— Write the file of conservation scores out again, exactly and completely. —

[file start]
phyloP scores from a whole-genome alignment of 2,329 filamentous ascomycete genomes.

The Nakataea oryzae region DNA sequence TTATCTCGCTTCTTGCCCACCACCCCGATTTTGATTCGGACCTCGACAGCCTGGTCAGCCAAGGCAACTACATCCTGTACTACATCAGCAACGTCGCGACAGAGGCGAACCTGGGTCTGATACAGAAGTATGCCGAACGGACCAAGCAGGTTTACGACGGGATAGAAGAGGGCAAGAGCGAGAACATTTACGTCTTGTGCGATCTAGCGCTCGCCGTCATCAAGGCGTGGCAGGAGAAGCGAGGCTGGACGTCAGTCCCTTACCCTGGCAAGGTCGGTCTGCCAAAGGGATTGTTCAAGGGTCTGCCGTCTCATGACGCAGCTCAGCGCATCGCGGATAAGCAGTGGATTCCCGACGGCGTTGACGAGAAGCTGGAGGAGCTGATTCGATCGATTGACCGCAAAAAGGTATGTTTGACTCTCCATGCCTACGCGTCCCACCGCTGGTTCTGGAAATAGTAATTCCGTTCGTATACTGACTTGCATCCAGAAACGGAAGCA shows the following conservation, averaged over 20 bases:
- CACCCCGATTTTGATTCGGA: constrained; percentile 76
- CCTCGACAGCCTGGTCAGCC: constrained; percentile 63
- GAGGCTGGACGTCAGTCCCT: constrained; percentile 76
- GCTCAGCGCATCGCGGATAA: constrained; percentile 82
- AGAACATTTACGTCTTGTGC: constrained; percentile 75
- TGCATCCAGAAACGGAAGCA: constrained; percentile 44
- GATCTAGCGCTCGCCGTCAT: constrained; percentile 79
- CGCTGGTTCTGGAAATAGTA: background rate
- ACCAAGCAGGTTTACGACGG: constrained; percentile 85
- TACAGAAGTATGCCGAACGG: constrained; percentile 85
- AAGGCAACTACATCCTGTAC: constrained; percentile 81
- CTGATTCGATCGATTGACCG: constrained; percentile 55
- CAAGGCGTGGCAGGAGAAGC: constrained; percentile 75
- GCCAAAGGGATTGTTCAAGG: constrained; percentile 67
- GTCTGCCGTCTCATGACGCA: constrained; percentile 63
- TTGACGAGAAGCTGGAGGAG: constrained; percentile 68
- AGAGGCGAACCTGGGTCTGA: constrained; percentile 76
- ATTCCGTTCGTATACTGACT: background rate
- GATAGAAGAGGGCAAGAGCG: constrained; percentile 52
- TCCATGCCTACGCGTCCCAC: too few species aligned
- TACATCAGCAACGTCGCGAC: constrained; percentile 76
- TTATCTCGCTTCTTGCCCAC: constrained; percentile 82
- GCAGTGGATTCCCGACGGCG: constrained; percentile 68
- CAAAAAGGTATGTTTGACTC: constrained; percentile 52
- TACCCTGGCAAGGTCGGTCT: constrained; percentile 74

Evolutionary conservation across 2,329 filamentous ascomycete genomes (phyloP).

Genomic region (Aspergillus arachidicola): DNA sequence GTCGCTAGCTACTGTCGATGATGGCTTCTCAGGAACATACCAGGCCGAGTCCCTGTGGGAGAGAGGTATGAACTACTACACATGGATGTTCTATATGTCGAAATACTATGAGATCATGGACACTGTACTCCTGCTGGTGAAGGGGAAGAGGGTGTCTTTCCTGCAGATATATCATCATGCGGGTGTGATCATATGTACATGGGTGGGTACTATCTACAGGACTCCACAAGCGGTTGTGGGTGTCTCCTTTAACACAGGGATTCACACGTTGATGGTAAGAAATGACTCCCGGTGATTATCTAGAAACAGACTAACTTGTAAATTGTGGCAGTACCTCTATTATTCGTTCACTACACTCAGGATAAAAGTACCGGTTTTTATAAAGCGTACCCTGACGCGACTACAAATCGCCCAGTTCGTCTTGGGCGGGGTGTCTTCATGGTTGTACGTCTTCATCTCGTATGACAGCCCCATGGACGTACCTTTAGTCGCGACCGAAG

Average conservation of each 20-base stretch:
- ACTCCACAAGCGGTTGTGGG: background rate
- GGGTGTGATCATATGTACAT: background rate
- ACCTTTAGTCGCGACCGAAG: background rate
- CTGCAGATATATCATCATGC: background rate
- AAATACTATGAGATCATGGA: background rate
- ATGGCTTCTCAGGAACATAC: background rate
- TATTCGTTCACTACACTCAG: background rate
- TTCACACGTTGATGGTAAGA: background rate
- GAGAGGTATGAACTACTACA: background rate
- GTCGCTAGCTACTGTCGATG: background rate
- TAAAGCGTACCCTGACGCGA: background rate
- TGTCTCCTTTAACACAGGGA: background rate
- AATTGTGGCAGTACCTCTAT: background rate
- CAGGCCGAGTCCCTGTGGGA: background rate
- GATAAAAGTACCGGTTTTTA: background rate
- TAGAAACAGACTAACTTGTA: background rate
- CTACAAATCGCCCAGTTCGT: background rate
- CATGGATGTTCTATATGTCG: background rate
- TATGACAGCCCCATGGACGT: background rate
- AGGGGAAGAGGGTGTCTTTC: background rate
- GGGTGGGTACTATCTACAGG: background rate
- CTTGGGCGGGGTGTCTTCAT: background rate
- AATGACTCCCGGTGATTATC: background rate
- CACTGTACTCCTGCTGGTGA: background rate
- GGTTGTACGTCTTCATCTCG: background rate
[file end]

phyloP scores from a whole-genome alignment of 2,329 filamentous ascomycete genomes.

The Nakataea oryzae region DNA sequence TTATCTCGCTTCTTGCCCACCACCCCGATTTTGATTCGGACCTCGACAGCCTGGTCAGCCAAGGCAACTACATCCTGTACTACATCAGCAACGTCGCGACAGAGGCGAACCTGGGTCTGATACAGAAGTATGCCGAACGGACCAAGCAGGTTTACGACGGGATAGAAGAGGGCAAGAGCGAGAACATTTACGTCTTGTGCGATCTAGCGCTCGCCGTCATCAAGGCGTGGCAGGAGAAGCGAGGCTGGACGTCAGTCCCTTACCCTGGCAAGGTCGGTCTGCCAAAGGGATTGTTCAAGGGTCTGCCGTCTCATGACGCAGCTCAGCGCATCGCGGATAAGCAGTGGATTCCCGACGGCGTTGACGAGAAGCTGGAGGAGCTGATTCGATCGATTGACCGCAAAAAGGTATGTTTGACTCTCCATGCCTACGCGTCCCACCGCTGGTTCTGGAAATAGTAATTCCGTTCGTATACTGACTTGCATCCAGAAACGGAAGCA shows the following conservation, averaged over 20 bases:
- CACCCCGATTTTGATTCGGA: constrained; percentile 76
- CCTCGACAGCCTGGTCAGCC: constrained; percentile 63
- GAGGCTGGACGTCAGTCCCT: constrained; percentile 76
- GCTCAGCGCATCGCGGATAA: constrained; percentile 82
- AGAACATTTACGTCTTGTGC: constrained; percentile 75
- TGCATCCAGAAACGGAAGCA: constrained; percentile 44
- GATCTAGCGCTCGCCGTCAT: constrained; percentile 79
- CGCTGGTTCTGGAAATAGTA: background rate
- ACCAAGCAGGTTTACGACGG: constrained; percentile 85
- TACAGAAGTATGCCGAACGG: constrained; percentile 85
- AAGGCAACTACATCCTGTAC: constrained; percentile 81
- CTGATTCGATCGATTGACCG: constrained; percentile 55
- CAAGGCGTGGCAGGAGAAGC: constrained; percentile 75
- GCCAAAGGGATTGTTCAAGG: constrained; percentile 67
- GTCTGCCGTCTCATGACGCA: constrained; percentile 63
- TTGACGAGAAGCTGGAGGAG: constrained; percentile 68
- AGAGGCGAACCTGGGTCTGA: constrained; percentile 76
- ATTCCGTTCGTATACTGACT: background rate
- GATAGAAGAGGGCAAGAGCG: constrained; percentile 52
- TCCATGCCTACGCGTCCCAC: too few species aligned
- TACATCAGCAACGTCGCGAC: constrained; percentile 76
- TTATCTCGCTTCTTGCCCAC: constrained; percentile 82
- GCAGTGGATTCCCGACGGCG: constrained; percentile 68
- CAAAAAGGTATGTTTGACTC: constrained; percentile 52
- TACCCTGGCAAGGTCGGTCT: constrained; percentile 74

Evolutionary conservation across 2,329 filamentous ascomycete genomes (phyloP).

Genomic region (Aspergillus arachidicola): DNA sequence GTCGCTAGCTACTGTCGATGATGGCTTCTCAGGAACATACCAGGCCGAGTCCCTGTGGGAGAGAGGTATGAACTACTACACATGGATGTTCTATATGTCGAAATACTATGAGATCATGGACACTGTACTCCTGCTGGTGAAGGGGAAGAGGGTGTCTTTCCTGCAGATATATCATCATGCGGGTGTGATCATATGTACATGGGTGGGTACTATCTACAGGACTCCACAAGCGGTTGTGGGTGTCTCCTTTAACACAGGGATTCACACGTTGATGGTAAGAAATGACTCCCGGTGATTATCTAGAAACAGACTAACTTGTAAATTGTGGCAGTACCTCTATTATTCGTTCACTACACTCAGGATAAAAGTACCGGTTTTTATAAAGCGTACCCTGACGCGACTACAAATCGCCCAGTTCGTCTTGGGCGGGGTGTCTTCATGGTTGTACGTCTTCATCTCGTATGACAGCCCCATGGACGTACCTTTAGTCGCGACCGAAG

Average conservation of each 20-base stretch:
- ACTCCACAAGCGGTTGTGGG: background rate
- GGGTGTGATCATATGTACAT: background rate
- ACCTTTAGTCGCGACCGAAG: background rate
- CTGCAGATATATCATCATGC: background rate
- AAATACTATGAGATCATGGA: background rate
- ATGGCTTCTCAGGAACATAC: background rate
- TATTCGTTCACTACACTCAG: background rate
- TTCACACGTTGATGGTAAGA: background rate
- GAGAGGTATGAACTACTACA: background rate
- GTCGCTAGCTACTGTCGATG: background rate
- TAAAGCGTACCCTGACGCGA: background rate
- TGTCTCCTTTAACACAGGGA: background rate
- AATTGTGGCAGTACCTCTAT: background rate
- CAGGCCGAGTCCCTGTGGGA: background rate
- GATAAAAGTACCGGTTTTTA: background rate
- TAGAAACAGACTAACTTGTA: background rate
- CTACAAATCGCCCAGTTCGT: background rate
- CATGGATGTTCTATATGTCG: background rate
- TATGACAGCCCCATGGACGT: background rate
- AGGGGAAGAGGGTGTCTTTC: background rate
- GGGTGGGTACTATCTACAGG: background rate
- CTTGGGCGGGGTGTCTTCAT: background rate
- AATGACTCCCGGTGATTATC: background rate
- CACTGTACTCCTGCTGGTGA: background rate
- GGTTGTACGTCTTCATCTCG: background rate